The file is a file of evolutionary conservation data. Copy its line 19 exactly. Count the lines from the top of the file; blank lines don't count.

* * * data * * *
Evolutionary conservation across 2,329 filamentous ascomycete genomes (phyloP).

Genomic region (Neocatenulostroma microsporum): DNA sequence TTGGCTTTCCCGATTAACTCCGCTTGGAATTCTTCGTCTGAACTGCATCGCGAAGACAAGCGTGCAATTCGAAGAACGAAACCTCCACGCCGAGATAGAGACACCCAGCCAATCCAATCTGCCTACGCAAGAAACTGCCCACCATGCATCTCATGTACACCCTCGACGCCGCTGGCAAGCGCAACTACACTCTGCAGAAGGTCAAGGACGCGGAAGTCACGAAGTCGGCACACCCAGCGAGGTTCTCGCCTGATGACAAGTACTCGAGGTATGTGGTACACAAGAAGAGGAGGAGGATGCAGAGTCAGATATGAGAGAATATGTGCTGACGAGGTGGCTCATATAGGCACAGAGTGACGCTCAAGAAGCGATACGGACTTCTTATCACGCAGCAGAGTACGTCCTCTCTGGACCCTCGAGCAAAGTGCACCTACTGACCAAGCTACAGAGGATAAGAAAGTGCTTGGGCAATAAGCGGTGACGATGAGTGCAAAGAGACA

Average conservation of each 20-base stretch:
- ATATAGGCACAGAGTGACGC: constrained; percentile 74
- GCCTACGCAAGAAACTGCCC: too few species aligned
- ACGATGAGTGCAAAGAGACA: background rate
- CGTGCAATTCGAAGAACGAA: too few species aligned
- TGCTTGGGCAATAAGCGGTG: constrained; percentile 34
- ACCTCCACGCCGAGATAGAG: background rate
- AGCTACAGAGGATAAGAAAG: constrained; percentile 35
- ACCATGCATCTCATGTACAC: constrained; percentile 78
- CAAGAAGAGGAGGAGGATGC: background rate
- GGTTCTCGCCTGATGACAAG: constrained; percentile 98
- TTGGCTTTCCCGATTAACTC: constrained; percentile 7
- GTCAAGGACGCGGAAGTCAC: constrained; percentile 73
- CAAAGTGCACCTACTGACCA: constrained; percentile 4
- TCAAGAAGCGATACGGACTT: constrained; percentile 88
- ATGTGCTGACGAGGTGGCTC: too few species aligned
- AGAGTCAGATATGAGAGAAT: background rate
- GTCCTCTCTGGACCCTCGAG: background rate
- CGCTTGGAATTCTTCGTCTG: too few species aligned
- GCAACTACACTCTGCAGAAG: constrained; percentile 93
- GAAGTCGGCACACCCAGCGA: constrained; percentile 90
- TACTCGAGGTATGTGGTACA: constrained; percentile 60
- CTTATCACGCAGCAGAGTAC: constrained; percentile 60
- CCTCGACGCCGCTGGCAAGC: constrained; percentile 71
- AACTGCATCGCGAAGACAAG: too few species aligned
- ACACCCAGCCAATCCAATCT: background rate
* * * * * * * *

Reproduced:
- AGAGTCAGATATGAGAGAAT: background rate